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Microsoft brings its Bing chatbot to your fingertips with SwiftKey on Android

Microsoft brings its Bing chatbot to your fingertips with SwiftKey on Android


The new Bing chatbot is now available inside any app with the SwiftKey keyboard able to rewrite text or search the web for answers.

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Illustration: The Verge

Microsoft has added Bing Chat AI to its popular SwiftKey keyboard for Android. The integration started appearing on Wednesday and allows SwiftKey Beta users to quickly access Microsoft’s Bing chatbot at the tap of a button in any app.

The Bing Chat integration inside SwiftKey includes the usual chat mode that offers access to the chatbot, or a tone mode that will rewrite any text right within the keyboard. If you were only using the Bing mobile app to access the chatbot, this new integration makes that app rather redundant if, instead, you’re willing to install and use SwiftKey everywhere.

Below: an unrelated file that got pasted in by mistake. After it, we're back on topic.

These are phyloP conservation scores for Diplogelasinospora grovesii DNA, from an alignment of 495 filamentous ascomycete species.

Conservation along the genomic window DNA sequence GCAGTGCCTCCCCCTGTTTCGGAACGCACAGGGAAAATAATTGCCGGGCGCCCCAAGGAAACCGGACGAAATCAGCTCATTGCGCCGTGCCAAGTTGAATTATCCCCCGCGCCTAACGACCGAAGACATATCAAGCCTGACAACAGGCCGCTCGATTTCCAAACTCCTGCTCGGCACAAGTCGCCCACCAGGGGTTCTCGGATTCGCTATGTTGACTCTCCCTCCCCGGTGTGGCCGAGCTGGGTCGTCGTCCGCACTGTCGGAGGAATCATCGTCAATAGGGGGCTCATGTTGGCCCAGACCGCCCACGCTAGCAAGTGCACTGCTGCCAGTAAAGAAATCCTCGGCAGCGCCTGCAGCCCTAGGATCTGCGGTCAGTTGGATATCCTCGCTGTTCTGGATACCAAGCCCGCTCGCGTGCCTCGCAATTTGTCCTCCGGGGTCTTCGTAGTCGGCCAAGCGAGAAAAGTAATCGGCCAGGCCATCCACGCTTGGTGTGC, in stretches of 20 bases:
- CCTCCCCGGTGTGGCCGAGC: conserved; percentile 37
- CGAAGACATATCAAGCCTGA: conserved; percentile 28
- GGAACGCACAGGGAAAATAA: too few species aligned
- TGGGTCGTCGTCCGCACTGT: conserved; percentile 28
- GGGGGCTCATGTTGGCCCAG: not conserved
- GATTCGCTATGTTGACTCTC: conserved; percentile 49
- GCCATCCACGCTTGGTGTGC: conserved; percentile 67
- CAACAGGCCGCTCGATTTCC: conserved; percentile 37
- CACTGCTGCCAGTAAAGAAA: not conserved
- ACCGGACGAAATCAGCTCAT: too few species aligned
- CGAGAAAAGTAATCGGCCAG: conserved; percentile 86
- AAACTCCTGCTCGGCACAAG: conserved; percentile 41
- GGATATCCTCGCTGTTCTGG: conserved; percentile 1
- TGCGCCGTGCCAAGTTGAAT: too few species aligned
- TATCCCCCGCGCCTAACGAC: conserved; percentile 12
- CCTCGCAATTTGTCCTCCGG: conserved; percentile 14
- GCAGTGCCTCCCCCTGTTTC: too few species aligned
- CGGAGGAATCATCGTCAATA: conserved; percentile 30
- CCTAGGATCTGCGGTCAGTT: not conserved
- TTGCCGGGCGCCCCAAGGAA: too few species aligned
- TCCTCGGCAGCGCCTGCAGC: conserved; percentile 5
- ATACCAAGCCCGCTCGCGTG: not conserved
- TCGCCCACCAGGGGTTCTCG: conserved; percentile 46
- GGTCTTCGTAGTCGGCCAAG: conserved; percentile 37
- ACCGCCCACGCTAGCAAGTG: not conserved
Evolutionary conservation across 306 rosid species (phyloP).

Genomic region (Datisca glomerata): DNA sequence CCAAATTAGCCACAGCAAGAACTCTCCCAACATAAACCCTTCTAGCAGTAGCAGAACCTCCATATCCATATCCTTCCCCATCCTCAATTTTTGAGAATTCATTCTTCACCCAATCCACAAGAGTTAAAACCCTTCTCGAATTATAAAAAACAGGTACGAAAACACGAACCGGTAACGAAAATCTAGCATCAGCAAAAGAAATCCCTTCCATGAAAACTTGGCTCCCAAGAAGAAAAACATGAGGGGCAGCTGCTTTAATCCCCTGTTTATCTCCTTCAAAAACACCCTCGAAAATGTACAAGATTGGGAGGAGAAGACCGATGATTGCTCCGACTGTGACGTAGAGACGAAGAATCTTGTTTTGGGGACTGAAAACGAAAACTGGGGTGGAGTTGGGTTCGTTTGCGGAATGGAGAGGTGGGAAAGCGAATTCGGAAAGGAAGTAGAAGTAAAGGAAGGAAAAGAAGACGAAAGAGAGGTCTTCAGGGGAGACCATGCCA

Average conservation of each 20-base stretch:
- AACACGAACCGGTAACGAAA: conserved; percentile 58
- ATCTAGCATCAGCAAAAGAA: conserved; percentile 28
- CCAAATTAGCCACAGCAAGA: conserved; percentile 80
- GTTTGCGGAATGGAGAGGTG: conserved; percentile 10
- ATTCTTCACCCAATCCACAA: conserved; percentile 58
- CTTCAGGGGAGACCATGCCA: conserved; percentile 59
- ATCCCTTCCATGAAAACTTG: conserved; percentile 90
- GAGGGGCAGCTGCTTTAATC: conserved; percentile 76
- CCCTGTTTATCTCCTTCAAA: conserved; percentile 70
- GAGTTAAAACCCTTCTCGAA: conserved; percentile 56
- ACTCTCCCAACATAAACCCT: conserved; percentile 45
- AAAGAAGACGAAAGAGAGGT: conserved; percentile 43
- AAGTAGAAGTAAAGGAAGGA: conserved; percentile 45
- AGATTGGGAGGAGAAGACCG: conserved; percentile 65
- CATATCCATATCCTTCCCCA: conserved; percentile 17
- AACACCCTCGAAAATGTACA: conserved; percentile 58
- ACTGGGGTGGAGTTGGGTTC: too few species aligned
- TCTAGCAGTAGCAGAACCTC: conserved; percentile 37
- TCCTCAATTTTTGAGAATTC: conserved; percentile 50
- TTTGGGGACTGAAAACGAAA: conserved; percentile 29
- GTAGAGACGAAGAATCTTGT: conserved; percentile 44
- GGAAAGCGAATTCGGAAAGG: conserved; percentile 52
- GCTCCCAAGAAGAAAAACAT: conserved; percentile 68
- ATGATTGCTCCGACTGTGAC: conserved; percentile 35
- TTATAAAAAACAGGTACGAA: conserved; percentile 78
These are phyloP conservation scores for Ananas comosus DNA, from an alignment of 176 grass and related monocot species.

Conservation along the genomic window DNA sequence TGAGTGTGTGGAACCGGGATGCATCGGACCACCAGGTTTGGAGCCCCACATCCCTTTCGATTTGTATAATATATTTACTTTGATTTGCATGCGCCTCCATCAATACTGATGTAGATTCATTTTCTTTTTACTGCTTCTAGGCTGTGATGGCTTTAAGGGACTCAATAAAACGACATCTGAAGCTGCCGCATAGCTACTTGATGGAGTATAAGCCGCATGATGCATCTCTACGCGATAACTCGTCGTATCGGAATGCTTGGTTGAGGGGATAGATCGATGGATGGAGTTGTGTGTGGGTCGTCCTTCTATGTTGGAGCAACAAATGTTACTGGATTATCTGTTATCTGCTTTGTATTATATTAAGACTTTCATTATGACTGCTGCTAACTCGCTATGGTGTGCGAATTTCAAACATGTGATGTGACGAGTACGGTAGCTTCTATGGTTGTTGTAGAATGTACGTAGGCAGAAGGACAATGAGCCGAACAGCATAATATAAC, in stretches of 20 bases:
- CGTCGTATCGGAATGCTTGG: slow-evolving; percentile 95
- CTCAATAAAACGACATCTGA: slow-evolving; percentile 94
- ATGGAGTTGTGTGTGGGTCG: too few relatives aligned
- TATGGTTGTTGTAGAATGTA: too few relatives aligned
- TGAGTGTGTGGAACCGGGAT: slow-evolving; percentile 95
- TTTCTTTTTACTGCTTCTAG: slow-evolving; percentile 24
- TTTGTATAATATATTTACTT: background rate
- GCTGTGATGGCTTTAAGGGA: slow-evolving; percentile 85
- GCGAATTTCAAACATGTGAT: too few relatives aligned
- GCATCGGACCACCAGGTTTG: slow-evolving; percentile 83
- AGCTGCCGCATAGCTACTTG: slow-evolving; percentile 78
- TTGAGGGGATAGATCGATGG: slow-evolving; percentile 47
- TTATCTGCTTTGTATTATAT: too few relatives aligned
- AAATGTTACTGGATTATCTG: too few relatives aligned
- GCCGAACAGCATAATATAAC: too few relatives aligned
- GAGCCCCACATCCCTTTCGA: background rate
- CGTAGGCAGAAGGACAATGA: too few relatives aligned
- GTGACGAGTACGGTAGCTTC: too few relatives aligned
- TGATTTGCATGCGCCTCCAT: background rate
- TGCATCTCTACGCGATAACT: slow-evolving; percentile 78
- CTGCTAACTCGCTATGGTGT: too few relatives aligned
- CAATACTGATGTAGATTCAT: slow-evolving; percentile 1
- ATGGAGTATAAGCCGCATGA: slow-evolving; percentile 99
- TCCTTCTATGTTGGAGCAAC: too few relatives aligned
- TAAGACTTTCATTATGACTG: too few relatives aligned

To access this new Bing Chat integration you’ll need to download the beta version of SwiftKey on the Google Play Store. Pedram Rezaei, Microsoft’s CTO of mobile and commerce, confirmed on Twitter that the feature is “slowly rolling out,” but there’s no word on when SwiftKey iOS users will be able to try it out.

Microsoft discontinued support for SwiftKey on iOS last year, before quickly returning the app to the App Store. At the time Rezaei said Microsoft will be “investing heavily in the keyboard,” just as the company was preparing to publicly launch an AI-powered version of Bing.

While the iOS version of SwiftKey hasn’t been updated regularly, Microsoft’s AI push will likely see this Bing integration appear on the iPhone keyboard side soon. Microsoft might also be responding to competition from a number of AI-powered keyboards on iOS that include ChatGPT integration. Paragraph AI includes an interface that lets you generate text everywhere and is already rising in popularity on iOS.

Microsoft originally acquired SwiftKey in 2016, after the third-party keyboard soared in popularity on Android and iOS. It was the second best Android keyboard in The Verge’s roundup in 2015, thanks to its tracing, autocorrect, and theme support.